When a will isn’t worth the paper it’s written on

Finders probate genealogists would always advise you to make a will and ensure that it is up to date and correctly executed.  An error, no matter how small, can invalidate the will leading to intestacy and the named heirs losing out on their inheritance. When making a will it is important to ensure that it has been correctly signed and witnessed, it is an important detail that if incorrectly executed can lead to the courts.A couple made mirror wills but when the wills were executed they each, mistakenly, signed the others. The solicitor who had prepared the wills and was the first witness did not notice this, neither did the second witness, the solicitors secretary.

After the death of the husband in 2006 their natural sons did notice the mistake and claimed the part of the estate that was governed by intestacy laws. In Marley v Rawlings [2012] All ER (D) 38 (Feb), the appeal court found in favour of the sons, the supposed beneficiary, the couples adopted son losing out. The judge expressed her regrets but concluded that it would be wrong for the court to go beyond what parliament decided. Terry Marley, the adopted son could now make a claim for negligence against the solicitor whose slip cost him £70,000.

In 2004 Martin Lavin had, on his death bed, made a will in which his sister Anne became his sole beneficiary, however she had held his hand while he signed it. The will was declared intestate then was found to be valid. On appeal (Barrett v Bem [2012] EWCA Civ 52, [2012] All ER (D) 175 (Jan)), the court overturned that decision as there was no evidence that Anne had asked Martin if she should step in and sign the will or that Martin had actually asked his sister to help him sign. The judge reasoned that it was undesireable for anyone to execute a will in which they would be the beneficiary and that the testator must make a verbal or non verbal request for a third party to sign the will on his behalf. The judge also suggested that parliament should consider a change in the law to prevent such an occurance in the future.

Disputes over inheritance are of course not limited to the UK and some cases in the US could make it to the ‘Funny Old World’ page of Private Eye.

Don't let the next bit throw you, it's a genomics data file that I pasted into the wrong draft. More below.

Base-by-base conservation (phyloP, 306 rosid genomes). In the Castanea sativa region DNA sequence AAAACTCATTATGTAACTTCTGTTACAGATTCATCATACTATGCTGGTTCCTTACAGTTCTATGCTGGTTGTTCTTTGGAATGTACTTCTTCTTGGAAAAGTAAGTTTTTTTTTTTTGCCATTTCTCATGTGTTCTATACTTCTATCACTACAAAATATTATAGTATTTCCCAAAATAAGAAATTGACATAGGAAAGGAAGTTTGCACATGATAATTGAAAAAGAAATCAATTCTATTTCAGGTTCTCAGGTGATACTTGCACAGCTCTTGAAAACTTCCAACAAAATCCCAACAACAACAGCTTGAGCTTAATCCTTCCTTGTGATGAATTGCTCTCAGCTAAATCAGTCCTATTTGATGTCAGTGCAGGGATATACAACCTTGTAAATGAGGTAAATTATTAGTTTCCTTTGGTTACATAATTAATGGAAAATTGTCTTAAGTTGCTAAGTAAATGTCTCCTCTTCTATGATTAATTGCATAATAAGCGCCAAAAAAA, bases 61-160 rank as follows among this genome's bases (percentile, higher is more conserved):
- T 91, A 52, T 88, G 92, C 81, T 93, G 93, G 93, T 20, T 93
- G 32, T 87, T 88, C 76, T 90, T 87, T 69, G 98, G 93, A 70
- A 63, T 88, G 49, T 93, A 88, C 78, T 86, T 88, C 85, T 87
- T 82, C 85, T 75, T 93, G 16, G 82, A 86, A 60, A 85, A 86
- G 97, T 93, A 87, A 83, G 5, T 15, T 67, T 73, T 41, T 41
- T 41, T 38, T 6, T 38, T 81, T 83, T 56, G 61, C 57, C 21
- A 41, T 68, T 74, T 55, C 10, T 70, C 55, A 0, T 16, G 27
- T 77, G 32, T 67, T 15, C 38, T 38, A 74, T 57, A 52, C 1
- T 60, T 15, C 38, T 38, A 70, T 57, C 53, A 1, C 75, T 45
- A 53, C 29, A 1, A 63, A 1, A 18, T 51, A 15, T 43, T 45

A Florida probate court has yet to rule on a case the twists in which Judge Glenn Kelly has stated “border on the sureal and take the court into a legal twilight zone.”

Businessman John Goodman is facing criminal charges following a car accident in 2010 in which he is alledged to have killed 23 year old Scott Wilson. The deceased’s parents are also bringing a civil action against Goodman.

The court had ruled that a multi million dollar trust fund set up to benefit his two children could not be considered part of Goodman’s wealth when assesing punitive damages as sought by the family of the deceased, but this has now changed following a bizarre move.

Goodman has adopted his girlfriend and made her the third beneficiary of the trust. The children are under 35 and cannot take control of the trust but Heather Hutchings the 42 year old adopted girlfriend is immediately entitled to one third of the trust.

The court is to decide whether this change can shelter his wealth from a lawsuit or whether the change constitutes grounds to include at least some of the assets of the trust.

In light of a 51 years to life sentence for poisoning her husband with anti freeze, a New York woman, Stacey Castor, might have thought that forging her husband’s will would be overlooked. This was not the case. In (Castor v Pulaski, 2011 NY Slip Op 52250(U)). David Jr the deceased’s son sued Stacey’s friends Paul and Lynn Pulaski for aiding the forgery.  The judge noted that the defendants had only ‘come clean’ in exchange for immunity when testifying to forgery and had deceived the court into “probating a fraudulent instrument.”

David Jr was awarded over $127,000 from his fathers estate and $250,000 punitive damages from the Pulaskis. Stacey’s forgery added another 16 months to her sentence.

Finders do not only trace beneficiaries but offer a range of other services. Finders will conduct a will search to establish whether there is a missing will, or find the most up to date will, something that may have helped the litigants in the cases discussed. Finders also provide missing beneficiary insurance which protects trustees and administrators against the event of an unknown beneficiary emerging after an estate has been distributed. As agents for Aviva they are regulated by the Financial Services Authority.

For further information and advice contact Finders , 6-8VestryStreet, London N1 7RE 020 7490 4935

Daniel Curran
Written by Daniel Curran
Daniel is a leading figure in the UK Heir Hunting industry. He is from Isleworth in West London and has lived in London for most of his life. He has been in the probate genealogy profession since 1990. He formed Finders in 1997 after 7 years at another firm.